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Why Fred Gibson is a Ford man at heart

THE first man to win Bathurst’s Great Race in a Ford V8 has given the 2023 Ford Mustang Supercar his tick of approval.

Fred Gibson, who co-drove a Ford Falcon GT to victory with Harry Firth in 1967, attended the launch of the new car on Thursday at the Repco Bathurst 1000.

The 81-year-old is a true Bathurst legend, who first competed at the venue 60 years ago aboard an MGA in a 6 Hour production car event that preceded the Great Race’s arrival the following year.

Although the driver turned team owner has been retired for over 20 years, he still enjoys heading to Mount Panorama for the Bathurst 1000.

“It gets me excited when you see this sort of thing happening,” Gibson told V8 Sleuth at the launch of the new Ford.

“The car is amazing. It’s a real race car. I think it’s going to be great; it’ll make GM (General Motors) lift their game with their car.

“To have the involvement of Ford in America shows how much backing there is for the program and how much development has been done.

“Time marches on. Cars march on, models change, Ford has the Mustang, the Camaro will be the GM car and it’ll be great racing again in a new era.”

Gibson’s only gripe with the new Mustang is the clutter in the cabin.

There’s no place for a bag of cut oranges like he used to take with him for snacking on during the Great Race – and famously went flying when he rolled 50 years ago!

Gibson has seen every era on the Mountain. And many types of machinery.

His starts in the Great Race spanned Morris 850 and Cooper S tiddlers, to the booming Falcon V8s, an Alfa Romeo 2000 GTV, an A9X Torana and Nissan’s Bluebird turbos.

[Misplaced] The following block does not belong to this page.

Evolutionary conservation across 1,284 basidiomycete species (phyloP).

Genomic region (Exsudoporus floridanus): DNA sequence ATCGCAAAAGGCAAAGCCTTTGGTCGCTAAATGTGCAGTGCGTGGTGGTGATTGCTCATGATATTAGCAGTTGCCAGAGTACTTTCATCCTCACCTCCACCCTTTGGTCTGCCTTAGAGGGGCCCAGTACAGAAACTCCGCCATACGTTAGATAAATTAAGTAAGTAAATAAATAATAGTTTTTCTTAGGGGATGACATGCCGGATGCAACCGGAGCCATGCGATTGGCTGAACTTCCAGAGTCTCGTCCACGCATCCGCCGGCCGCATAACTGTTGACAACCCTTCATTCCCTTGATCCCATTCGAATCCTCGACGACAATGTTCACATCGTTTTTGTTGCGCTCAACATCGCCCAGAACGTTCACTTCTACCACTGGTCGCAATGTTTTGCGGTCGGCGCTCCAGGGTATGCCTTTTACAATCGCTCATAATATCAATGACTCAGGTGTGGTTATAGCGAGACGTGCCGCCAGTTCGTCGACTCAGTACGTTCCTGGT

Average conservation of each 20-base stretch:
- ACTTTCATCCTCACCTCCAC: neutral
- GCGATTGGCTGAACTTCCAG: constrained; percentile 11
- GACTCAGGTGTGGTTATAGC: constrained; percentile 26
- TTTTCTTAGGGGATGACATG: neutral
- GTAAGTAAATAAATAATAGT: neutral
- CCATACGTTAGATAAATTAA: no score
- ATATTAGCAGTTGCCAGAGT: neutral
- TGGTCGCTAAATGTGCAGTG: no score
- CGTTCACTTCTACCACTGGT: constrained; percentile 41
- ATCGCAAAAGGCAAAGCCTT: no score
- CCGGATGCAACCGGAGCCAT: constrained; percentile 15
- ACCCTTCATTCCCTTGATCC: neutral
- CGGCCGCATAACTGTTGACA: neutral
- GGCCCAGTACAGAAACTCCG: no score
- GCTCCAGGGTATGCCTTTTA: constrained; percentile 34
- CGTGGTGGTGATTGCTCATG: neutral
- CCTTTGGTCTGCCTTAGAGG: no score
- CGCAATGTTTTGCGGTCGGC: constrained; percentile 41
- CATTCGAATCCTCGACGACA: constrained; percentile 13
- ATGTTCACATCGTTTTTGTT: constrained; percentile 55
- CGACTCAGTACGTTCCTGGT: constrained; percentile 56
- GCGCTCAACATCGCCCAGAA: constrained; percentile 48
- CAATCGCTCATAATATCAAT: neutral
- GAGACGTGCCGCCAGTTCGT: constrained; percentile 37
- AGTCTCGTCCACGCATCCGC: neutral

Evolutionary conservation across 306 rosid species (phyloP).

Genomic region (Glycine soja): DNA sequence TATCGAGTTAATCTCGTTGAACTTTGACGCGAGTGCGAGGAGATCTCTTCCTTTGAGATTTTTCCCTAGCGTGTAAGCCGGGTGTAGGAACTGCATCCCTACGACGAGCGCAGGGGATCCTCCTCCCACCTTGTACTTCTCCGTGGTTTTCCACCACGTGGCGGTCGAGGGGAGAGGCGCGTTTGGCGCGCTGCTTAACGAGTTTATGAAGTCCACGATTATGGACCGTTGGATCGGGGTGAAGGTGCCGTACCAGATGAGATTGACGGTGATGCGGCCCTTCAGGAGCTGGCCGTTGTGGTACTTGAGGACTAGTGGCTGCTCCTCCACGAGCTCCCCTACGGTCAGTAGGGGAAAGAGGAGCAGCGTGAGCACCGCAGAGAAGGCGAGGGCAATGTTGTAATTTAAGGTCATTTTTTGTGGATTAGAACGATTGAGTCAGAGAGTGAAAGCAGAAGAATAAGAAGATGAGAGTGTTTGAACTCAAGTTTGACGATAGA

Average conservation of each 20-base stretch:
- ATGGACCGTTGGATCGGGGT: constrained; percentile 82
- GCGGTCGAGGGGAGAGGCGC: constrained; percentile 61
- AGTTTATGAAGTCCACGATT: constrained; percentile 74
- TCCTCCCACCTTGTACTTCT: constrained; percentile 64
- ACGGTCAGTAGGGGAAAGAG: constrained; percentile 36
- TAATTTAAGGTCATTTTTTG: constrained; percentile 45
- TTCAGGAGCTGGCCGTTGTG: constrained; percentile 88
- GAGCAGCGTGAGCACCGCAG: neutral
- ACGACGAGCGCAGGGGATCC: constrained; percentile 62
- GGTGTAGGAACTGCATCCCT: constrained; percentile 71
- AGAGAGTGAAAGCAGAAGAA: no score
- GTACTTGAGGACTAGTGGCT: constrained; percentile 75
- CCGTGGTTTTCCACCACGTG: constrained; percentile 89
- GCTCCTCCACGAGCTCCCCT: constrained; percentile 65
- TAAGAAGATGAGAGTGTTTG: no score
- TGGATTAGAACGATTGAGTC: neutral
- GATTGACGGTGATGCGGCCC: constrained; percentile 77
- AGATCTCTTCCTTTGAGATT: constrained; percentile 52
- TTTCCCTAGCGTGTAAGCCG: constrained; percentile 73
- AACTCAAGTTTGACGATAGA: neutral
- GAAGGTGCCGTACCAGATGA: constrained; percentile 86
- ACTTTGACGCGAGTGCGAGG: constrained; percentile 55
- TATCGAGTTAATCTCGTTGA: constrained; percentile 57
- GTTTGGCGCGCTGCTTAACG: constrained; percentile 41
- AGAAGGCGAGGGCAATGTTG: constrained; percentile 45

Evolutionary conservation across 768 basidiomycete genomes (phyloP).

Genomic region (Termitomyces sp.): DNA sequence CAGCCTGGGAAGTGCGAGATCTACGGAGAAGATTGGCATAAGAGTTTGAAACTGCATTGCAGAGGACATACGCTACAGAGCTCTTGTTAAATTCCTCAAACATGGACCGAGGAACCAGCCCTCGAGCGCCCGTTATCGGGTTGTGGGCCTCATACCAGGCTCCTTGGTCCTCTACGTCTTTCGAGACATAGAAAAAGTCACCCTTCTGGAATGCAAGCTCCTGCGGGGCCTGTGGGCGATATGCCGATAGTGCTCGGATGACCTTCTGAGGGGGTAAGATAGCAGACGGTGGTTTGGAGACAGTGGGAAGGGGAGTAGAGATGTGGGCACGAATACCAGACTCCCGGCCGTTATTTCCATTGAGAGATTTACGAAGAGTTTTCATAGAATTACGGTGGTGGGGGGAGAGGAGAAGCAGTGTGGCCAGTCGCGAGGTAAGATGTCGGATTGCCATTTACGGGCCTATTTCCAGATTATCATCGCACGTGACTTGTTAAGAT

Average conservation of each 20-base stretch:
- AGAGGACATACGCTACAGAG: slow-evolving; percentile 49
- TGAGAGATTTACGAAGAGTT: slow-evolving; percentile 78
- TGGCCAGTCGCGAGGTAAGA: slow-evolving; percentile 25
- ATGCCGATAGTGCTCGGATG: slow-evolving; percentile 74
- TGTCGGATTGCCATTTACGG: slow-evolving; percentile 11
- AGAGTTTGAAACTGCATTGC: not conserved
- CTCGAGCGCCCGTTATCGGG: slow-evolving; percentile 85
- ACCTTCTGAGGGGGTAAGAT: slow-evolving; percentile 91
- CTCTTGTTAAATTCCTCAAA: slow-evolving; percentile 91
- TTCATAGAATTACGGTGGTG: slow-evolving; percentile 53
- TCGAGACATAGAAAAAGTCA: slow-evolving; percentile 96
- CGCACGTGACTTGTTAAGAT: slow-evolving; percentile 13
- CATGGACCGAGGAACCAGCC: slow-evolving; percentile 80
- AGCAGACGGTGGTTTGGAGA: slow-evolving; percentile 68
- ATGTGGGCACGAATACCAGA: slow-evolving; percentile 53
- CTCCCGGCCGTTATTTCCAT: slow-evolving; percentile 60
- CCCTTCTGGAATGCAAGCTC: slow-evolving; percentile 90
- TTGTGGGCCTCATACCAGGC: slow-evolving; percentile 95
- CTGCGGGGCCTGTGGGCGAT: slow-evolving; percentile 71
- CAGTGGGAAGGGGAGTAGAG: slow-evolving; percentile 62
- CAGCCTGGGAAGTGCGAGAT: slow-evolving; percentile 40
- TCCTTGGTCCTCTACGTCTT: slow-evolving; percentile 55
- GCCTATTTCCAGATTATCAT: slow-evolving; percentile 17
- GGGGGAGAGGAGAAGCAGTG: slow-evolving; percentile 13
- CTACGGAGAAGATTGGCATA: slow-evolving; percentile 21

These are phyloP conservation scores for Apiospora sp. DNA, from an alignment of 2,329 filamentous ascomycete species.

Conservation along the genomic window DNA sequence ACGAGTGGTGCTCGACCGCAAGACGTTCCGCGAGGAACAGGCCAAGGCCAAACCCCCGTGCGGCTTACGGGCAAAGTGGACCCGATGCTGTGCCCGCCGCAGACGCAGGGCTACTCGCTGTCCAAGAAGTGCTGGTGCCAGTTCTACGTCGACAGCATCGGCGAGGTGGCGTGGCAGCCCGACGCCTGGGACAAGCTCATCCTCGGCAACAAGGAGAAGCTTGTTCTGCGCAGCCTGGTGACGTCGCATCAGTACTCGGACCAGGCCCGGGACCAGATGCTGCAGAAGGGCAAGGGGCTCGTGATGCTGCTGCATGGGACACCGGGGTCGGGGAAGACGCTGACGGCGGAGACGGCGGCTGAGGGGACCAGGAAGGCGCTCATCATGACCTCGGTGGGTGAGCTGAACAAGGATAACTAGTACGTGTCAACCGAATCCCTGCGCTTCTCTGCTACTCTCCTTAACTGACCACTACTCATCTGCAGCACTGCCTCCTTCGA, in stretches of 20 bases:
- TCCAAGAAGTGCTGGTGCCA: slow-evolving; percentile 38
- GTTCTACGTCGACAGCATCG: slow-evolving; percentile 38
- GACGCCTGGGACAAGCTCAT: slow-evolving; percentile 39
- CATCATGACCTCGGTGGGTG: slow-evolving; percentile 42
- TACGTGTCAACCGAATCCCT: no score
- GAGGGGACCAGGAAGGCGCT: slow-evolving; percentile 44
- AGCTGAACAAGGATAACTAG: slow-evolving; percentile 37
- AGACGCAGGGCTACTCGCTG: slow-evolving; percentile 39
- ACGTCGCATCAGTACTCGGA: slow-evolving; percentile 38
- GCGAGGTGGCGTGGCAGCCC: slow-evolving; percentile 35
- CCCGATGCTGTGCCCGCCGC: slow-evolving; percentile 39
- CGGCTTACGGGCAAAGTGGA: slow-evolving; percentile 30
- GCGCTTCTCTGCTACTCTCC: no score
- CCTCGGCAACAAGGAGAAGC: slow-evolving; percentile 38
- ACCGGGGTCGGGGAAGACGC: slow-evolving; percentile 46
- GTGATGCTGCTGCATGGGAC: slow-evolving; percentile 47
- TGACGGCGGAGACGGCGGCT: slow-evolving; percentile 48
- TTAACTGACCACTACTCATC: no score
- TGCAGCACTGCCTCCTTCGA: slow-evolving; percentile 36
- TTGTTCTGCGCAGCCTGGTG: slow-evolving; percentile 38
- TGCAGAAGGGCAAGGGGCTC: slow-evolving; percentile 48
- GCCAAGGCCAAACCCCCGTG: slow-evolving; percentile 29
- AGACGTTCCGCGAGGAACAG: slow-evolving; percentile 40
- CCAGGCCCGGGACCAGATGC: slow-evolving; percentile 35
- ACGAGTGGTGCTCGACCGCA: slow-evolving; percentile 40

Gibson’s eponymous team twice won the race with the four-wheel-drive Nissan GT-R in the early 1990s, and then a Holden Commodore at the end of the decade.

Fred Gibson at Bathurst in 1991 with the race-winning Nissan GT-R. Pic: an1images.com / Graeme Neander

When asked if he considers himself a Ford man at heart, Gibson said: “Yes, because I started off with Ford under Harry Firth. That was my first big opportunity in touring cars.”

Gibson was a Ford factory driver during the halcyon Falcon GT days during the late 1960s and early 70s – but it was his first outing with the Blue Oval that netted major success.

“I didn’t know Harry at all before we won Bathurst together,” reflects Gibson, who scored the drive after Frank Matich proved unavailable and recommended the then 26-year-old.

“I was looking after Ford Motor Company press cars in Sydney and Max Ward, who was the boss (publicity manager) there, rang me.

This replica of the Firth/Gibson Falcon lives at Bathurst’s National Motor Racing Museum. Pic: Dishan Marikar

“He said ‘do you want to go to Bathurst? Harry Firth wants you to drive with him’. I thought he was joking; I’d never met Harry before!

“The first time I met Harry was at the Abercrombie hotel (in race week). When I arrived at the room, Harry was in his pyjamas; he was getting ready for bed!

“He said, ‘alright cock, I’ve been watching what’s going on, people have recommended you, I think we’ll win the race’.

“Little did I know his plan was for me to do most of the driving. I think he only did one stint!”

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